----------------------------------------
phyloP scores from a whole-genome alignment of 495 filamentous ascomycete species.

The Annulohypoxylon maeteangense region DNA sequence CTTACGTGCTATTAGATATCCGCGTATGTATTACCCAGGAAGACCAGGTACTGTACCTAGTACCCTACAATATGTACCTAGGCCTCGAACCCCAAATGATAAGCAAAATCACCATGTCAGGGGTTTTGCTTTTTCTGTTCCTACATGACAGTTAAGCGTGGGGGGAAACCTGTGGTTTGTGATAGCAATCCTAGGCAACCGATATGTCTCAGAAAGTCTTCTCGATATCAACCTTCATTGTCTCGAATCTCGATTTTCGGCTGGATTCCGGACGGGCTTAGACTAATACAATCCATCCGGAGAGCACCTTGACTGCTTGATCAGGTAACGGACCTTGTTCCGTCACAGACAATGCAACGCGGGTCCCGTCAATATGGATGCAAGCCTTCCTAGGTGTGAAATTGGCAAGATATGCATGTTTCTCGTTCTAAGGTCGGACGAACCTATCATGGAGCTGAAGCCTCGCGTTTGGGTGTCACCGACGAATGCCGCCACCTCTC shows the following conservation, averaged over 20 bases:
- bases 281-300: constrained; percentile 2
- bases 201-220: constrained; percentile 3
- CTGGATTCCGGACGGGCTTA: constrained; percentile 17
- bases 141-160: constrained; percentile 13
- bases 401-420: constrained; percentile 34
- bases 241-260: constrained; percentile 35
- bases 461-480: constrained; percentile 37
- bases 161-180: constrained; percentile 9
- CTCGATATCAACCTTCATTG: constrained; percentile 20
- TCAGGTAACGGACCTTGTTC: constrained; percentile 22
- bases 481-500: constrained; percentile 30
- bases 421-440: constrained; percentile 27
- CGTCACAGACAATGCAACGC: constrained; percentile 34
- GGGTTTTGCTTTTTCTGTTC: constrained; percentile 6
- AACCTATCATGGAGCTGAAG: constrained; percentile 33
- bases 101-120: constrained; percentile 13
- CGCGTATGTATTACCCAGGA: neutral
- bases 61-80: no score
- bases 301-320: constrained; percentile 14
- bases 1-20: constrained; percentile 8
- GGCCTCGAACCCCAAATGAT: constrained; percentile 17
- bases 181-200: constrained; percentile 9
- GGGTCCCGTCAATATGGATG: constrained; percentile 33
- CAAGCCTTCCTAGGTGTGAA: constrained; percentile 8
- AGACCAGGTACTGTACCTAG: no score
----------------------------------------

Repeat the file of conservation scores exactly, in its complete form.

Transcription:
phyloP scores from a whole-genome alignment of 495 filamentous ascomycete species.

The Annulohypoxylon maeteangense region DNA sequence CTTACGTGCTATTAGATATCCGCGTATGTATTACCCAGGAAGACCAGGTACTGTACCTAGTACCCTACAATATGTACCTAGGCCTCGAACCCCAAATGATAAGCAAAATCACCATGTCAGGGGTTTTGCTTTTTCTGTTCCTACATGACAGTTAAGCGTGGGGGGAAACCTGTGGTTTGTGATAGCAATCCTAGGCAACCGATATGTCTCAGAAAGTCTTCTCGATATCAACCTTCATTGTCTCGAATCTCGATTTTCGGCTGGATTCCGGACGGGCTTAGACTAATACAATCCATCCGGAGAGCACCTTGACTGCTTGATCAGGTAACGGACCTTGTTCCGTCACAGACAATGCAACGCGGGTCCCGTCAATATGGATGCAAGCCTTCCTAGGTGTGAAATTGGCAAGATATGCATGTTTCTCGTTCTAAGGTCGGACGAACCTATCATGGAGCTGAAGCCTCGCGTTTGGGTGTCACCGACGAATGCCGCCACCTCTC shows the following conservation, averaged over 20 bases:
- bases 281-300: constrained; percentile 2
- bases 201-220: constrained; percentile 3
- CTGGATTCCGGACGGGCTTA: constrained; percentile 17
- bases 141-160: constrained; percentile 13
- bases 401-420: constrained; percentile 34
- bases 241-260: constrained; percentile 35
- bases 461-480: constrained; percentile 37
- bases 161-180: constrained; percentile 9
- CTCGATATCAACCTTCATTG: constrained; percentile 20
- TCAGGTAACGGACCTTGTTC: constrained; percentile 22
- bases 481-500: constrained; percentile 30
- bases 421-440: constrained; percentile 27
- CGTCACAGACAATGCAACGC: constrained; percentile 34
- GGGTTTTGCTTTTTCTGTTC: constrained; percentile 6
- AACCTATCATGGAGCTGAAG: constrained; percentile 33
- bases 101-120: constrained; percentile 13
- CGCGTATGTATTACCCAGGA: neutral
- bases 61-80: no score
- bases 301-320: constrained; percentile 14
- bases 1-20: constrained; percentile 8
- GGCCTCGAACCCCAAATGAT: constrained; percentile 17
- bases 181-200: constrained; percentile 9
- GGGTCCCGTCAATATGGATG: constrained; percentile 33
- CAAGCCTTCCTAGGTGTGAA: constrained; percentile 8
- AGACCAGGTACTGTACCTAG: no score